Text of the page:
Observation provides applied sport psychologists with a direct assessment of client behavior within the sporting environment. Despite the unique properties and the insightful information that observation allows, it has received limited literary attention within the applied sport psychology domain. The current study aimed to explore and further understand the observation practices of current trainee practitioners. All participants were enrolled on a training program toward becoming either a chartered psychologist (BPS) or an accredited sport and exercise scientist (BASES). In total, five focus groups were conducted and analyzed using an interpretative phenomenological approach (IPA; Smith, 1996). Four superordinate themes emerged: value of observation, type of observation, challenges of observation, and suggestions for observation training. Results demonstrate the increased value that observation brings to effective service delivery and intervention. Specifically, informal observation is commended for its propensity to build greater contextual intelligence and to develop stronger client relationships.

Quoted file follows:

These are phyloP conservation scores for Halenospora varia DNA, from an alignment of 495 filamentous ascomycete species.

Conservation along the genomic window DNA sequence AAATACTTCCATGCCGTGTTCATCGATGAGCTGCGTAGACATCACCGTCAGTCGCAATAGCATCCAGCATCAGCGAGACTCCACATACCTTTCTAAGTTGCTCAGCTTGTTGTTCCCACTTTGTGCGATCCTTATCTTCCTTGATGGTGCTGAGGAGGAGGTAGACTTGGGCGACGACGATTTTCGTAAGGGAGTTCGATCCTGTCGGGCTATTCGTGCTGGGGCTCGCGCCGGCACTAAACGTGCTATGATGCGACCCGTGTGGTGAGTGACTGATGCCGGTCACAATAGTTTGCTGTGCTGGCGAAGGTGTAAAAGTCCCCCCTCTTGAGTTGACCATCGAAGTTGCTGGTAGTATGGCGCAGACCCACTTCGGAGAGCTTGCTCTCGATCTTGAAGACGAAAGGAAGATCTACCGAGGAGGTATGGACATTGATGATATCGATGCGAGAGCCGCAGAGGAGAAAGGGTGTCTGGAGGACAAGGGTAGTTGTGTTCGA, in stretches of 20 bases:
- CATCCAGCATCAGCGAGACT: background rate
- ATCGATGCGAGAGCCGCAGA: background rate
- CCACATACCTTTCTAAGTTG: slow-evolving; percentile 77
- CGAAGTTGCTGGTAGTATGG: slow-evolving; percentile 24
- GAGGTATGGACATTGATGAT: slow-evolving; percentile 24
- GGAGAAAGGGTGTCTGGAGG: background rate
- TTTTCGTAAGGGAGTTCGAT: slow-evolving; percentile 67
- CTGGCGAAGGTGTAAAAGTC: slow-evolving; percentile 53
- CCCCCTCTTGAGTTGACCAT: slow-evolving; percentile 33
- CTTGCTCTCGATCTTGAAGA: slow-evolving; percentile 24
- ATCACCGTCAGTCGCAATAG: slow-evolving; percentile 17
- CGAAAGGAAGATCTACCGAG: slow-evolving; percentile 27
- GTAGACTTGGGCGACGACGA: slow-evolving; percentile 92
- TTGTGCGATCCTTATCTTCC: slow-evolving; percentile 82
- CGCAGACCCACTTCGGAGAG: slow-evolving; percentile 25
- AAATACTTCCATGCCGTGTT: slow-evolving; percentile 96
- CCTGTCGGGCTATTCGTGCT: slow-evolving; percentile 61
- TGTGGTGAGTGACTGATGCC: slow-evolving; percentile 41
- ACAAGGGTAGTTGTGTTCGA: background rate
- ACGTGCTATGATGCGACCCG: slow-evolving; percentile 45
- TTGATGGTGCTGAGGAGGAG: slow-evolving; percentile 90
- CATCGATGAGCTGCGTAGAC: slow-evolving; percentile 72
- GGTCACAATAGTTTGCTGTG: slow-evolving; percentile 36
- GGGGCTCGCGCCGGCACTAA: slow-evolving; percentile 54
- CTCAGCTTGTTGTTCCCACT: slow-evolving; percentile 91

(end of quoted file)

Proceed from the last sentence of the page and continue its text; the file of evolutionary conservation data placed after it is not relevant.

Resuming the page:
Emily A. Martin, Stacy Winter, and Tim Holder
Iain Greenlees, Richard Buscombe, Richard Thelwell, Tim Holder, and Matthew Rimmer
The aim of this study was to examine the impact of a tennis player’s body language and clothing (general vs. sport-specific) on the impressions observers form of them. Forty male tennis players viewed videos of a target tennis player warming up. Each participant viewed the target player displaying one of four combinations of body language and clothing (positive body language/tennis-specific clothing; positive body language/general sportswear; negative body language/tennis-specific clothing; negative body language/general sportswear). After viewing the target player, participants rated their impressions of the model’s episodic states and dispositions and gave their perceptions of the likely outcome of a tennis match with the target player. Analyses of variance revealed that positive body language led to favorable episodic impressions and low outcome expectations. Analysis also indicated that clothing and body language had an interactive effect on dispositional judgments. The study supports the contention that nonverbal communication can influence sporting interactions.